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ML Journal June 2022

Leading the Way to Workforce Optimization

In a difficult hiring environment, investing in staff and fostering employee-focused cultures are essential.   

Employees are leaving jobs in record numbers, and meanwhile, the U.S. Bureau of Labor Statistics reports the highest surge in manufacturing demand of the millennium—a 58% increase over pre-pandemic levels.1 This is forcing manufacturers to strategize regarding best practices for attracting and retaining a talented workforce.

As increasing digitalization creates a corresponding shift in employee expectations, manufacturers must provide appropriate solutions and environments to ensure success in today’s evolving professional world. Examples of this include options for remote work, interactive training, agile and rapid collaboration platforms, career development, work-life balance, and others.

Embracing Remote Work

Leaders must embrace a natural outcome of the pandemic: there are numerous arrangements for remote work. Though some job functions require time onsite, manufacturers can pull from a larger talent pool by reducing the need to hire based on location. This can simultaneously broaden organizational diversity, improving innovation and problem solving with multiple perspectives for input. Employees of different cultural backgrounds also often enhance an organization’s language and cultural fluency, extending global support and business opportunities.

Remote hiring can broaden organizational diversity, improve innovation, and expand global support and business opportunities.


Additionally, flexible remote work arrangements open the door to employees seeking a better work-life balance. Caregivers especially can find the demands of full-time and onsite employment, which may require a long commute, to be incompatible with demands at home, whereas a remote environment empowers them to structure work time according to their personal needs.

These flexible arrangements, where appropriate, can prevent the resignation of new parents and also attract talented individuals who previously placed their professional careers on pause to focus on caregiving. For example, organizational “returnship” programs, which help experienced individuals reenter the workforce following gaps in their resumes for caregiving, are particularly effective for increasing the number of women on staff.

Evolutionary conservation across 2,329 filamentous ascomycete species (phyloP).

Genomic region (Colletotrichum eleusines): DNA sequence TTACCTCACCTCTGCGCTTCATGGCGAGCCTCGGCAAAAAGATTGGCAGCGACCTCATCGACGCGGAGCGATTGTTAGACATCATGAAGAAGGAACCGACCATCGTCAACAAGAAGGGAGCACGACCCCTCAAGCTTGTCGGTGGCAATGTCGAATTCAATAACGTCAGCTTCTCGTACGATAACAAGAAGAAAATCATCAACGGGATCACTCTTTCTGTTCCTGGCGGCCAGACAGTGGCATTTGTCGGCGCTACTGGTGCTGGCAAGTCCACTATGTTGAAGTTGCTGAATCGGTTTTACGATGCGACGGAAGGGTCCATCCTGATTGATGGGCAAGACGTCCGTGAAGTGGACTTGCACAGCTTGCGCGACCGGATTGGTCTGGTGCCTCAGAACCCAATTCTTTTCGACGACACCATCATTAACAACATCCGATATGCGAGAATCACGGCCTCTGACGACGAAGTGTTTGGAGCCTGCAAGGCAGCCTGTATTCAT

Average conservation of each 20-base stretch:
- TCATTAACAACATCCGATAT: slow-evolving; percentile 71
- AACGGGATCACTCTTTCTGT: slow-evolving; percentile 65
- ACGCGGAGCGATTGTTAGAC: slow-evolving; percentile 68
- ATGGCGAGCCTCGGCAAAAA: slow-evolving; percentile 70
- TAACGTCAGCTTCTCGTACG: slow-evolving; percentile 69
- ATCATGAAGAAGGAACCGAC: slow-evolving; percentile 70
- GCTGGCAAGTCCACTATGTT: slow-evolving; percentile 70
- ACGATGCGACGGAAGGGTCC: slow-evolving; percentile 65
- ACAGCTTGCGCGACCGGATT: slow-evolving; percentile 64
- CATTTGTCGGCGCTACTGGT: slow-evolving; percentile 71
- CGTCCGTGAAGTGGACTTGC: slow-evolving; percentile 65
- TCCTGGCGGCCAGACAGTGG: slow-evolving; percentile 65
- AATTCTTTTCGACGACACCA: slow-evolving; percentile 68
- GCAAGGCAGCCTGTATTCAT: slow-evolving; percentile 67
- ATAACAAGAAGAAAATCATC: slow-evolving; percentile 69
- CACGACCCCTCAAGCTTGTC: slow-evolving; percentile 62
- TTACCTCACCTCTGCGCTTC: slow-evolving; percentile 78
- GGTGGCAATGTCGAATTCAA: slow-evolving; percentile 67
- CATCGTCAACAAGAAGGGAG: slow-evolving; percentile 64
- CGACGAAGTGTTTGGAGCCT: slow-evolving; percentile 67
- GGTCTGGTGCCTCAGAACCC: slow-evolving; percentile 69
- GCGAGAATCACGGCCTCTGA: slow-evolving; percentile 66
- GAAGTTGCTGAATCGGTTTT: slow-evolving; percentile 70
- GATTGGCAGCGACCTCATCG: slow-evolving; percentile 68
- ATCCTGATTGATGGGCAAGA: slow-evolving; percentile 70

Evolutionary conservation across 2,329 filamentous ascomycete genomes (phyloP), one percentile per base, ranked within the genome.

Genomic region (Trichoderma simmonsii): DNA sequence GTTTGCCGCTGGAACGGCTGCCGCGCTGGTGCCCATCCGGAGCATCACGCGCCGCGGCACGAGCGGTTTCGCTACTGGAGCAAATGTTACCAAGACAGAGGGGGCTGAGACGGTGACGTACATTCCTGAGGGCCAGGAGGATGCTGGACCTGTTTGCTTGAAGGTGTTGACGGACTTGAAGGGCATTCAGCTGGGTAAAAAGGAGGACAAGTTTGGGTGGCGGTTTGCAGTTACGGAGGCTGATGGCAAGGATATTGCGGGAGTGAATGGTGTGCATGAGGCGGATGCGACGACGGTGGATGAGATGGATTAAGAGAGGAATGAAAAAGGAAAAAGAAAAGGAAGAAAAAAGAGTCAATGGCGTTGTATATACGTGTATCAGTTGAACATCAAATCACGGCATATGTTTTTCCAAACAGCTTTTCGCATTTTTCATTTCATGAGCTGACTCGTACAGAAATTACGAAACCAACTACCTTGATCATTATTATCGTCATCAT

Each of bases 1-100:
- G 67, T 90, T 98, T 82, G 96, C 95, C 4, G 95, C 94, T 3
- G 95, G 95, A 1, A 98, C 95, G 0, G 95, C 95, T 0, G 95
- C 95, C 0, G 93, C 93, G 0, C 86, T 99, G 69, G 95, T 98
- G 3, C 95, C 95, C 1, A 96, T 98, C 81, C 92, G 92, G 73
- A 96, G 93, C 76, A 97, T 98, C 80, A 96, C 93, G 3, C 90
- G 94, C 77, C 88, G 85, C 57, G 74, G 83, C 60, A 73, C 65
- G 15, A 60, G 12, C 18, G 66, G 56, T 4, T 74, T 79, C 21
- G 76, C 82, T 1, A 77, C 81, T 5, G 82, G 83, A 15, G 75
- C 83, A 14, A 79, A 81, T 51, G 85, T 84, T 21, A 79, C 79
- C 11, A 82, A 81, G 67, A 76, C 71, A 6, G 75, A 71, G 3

Managing from Anywhere

Remote work has its share of challenges, particularly when it comes to managing a team. Clear communication becomes even more critical to set objectives and measurable metrics for success when teams and managers are not physically in the office together. Effective goalsetting and results evaluation are necessary for aligning vision and staying on target.

For example, a manager’s objective may be to improve product quality, measured by reducing product defects by 10% this quarter. By defining measurable metrics for success, managers empower employees to self-assess, and by avoiding overly prescriptive processes for achieving results, managers can foster autonomy and creative ways of meeting these objectives. Additionally, individual performance rubrics for advancement with clear milestones—e.g., “successfully leads and executes internal initiatives”—provide employees with the knowledge to improve company performance and advance their careers by independently taking initiative.

Written instructions and procedures for executing a job can be invaluable for familiarization and reference, but they are insufficient when not accompanied by on-the-job training.


Setting performance expectations is critical, but leaders must also provide the time and resources for professional development. Training opportunities provide teams with new or refreshed knowledge to attain success, fostering confidence in individual contributors, in addition to their manager and coworkers.

Standardized onboarding helps ease reservations associated with hiring people of different work and educational backgrounds. Written instructions and procedures for executing a job can be invaluable for familiarization and reference, but they are insufficient when not accompanied by on-the-job training. A team member can read a manual about performing maintenance on a pump, for example, but might not fully understand what to look for while inspecting seals until they have hands-on experience.

Interactive training is more engaging than static manuals because it requires learners to respond to instruction, thereby reinforcing knowledge. Shadowing and then performing functions under a mentor is often a helpful way to teach the intricacies of job functions not easily communicated in writing, and it provides experienced team members with the chance to validate newcomers’ performance, creating better relationships.

A similar approach can extend to implementing new tools or processes within an organization — present it on paper, test it in practice, and allow team veterans to validate the results. In an agile environment where technology is constantly evolving, willingness to learn and experiment can be just as important as previous experience.

Growing through Collaboration

When adding a new team member, providing the resources to learn the tools and processes associated with their role is not enough. Long-term retention depends on employees understanding how their role fits into the larger organization, and cross-departmental and cross-site communication can help individual team members understand shared objectives throughout the organization.